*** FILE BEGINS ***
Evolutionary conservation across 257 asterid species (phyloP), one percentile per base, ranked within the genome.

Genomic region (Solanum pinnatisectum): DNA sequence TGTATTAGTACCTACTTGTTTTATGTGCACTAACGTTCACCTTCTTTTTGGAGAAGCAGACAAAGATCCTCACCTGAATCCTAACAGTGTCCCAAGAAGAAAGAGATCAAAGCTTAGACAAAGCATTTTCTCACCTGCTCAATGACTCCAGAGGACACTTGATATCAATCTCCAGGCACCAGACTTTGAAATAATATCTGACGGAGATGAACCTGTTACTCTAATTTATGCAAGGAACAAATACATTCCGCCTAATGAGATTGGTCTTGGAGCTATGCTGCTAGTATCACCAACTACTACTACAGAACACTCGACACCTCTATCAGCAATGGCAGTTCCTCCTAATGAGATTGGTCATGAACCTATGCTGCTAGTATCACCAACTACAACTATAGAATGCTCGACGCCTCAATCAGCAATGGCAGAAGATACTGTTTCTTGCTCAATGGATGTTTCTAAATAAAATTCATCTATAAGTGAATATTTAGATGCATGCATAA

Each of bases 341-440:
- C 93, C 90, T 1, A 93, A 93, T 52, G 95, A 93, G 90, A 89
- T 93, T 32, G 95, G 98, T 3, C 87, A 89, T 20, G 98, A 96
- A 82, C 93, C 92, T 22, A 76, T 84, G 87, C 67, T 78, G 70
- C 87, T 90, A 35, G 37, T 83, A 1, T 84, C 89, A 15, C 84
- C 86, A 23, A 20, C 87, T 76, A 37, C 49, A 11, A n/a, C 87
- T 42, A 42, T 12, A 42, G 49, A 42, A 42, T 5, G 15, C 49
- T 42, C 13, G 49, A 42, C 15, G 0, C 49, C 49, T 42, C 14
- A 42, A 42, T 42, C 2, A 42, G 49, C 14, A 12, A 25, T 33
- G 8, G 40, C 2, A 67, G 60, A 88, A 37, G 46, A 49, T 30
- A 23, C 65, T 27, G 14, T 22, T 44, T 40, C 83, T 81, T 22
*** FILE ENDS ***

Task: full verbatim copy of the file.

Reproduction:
Evolutionary conservation across 257 asterid species (phyloP), one percentile per base, ranked within the genome.

Genomic region (Solanum pinnatisectum): DNA sequence TGTATTAGTACCTACTTGTTTTATGTGCACTAACGTTCACCTTCTTTTTGGAGAAGCAGACAAAGATCCTCACCTGAATCCTAACAGTGTCCCAAGAAGAAAGAGATCAAAGCTTAGACAAAGCATTTTCTCACCTGCTCAATGACTCCAGAGGACACTTGATATCAATCTCCAGGCACCAGACTTTGAAATAATATCTGACGGAGATGAACCTGTTACTCTAATTTATGCAAGGAACAAATACATTCCGCCTAATGAGATTGGTCTTGGAGCTATGCTGCTAGTATCACCAACTACTACTACAGAACACTCGACACCTCTATCAGCAATGGCAGTTCCTCCTAATGAGATTGGTCATGAACCTATGCTGCTAGTATCACCAACTACAACTATAGAATGCTCGACGCCTCAATCAGCAATGGCAGAAGATACTGTTTCTTGCTCAATGGATGTTTCTAAATAAAATTCATCTATAAGTGAATATTTAGATGCATGCATAA

Each of bases 341-440:
- C 93, C 90, T 1, A 93, A 93, T 52, G 95, A 93, G 90, A 89
- T 93, T 32, G 95, G 98, T 3, C 87, A 89, T 20, G 98, A 96
- A 82, C 93, C 92, T 22, A 76, T 84, G 87, C 67, T 78, G 70
- C 87, T 90, A 35, G 37, T 83, A 1, T 84, C 89, A 15, C 84
- C 86, A 23, A 20, C 87, T 76, A 37, C 49, A 11, A n/a, C 87
- T 42, A 42, T 12, A 42, G 49, A 42, A 42, T 5, G 15, C 49
- T 42, C 13, G 49, A 42, C 15, G 0, C 49, C 49, T 42, C 14
- A 42, A 42, T 42, C 2, A 42, G 49, C 14, A 12, A 25, T 33
- G 8, G 40, C 2, A 67, G 60, A 88, A 37, G 46, A 49, T 30
- A 23, C 65, T 27, G 14, T 22, T 44, T 40, C 83, T 81, T 22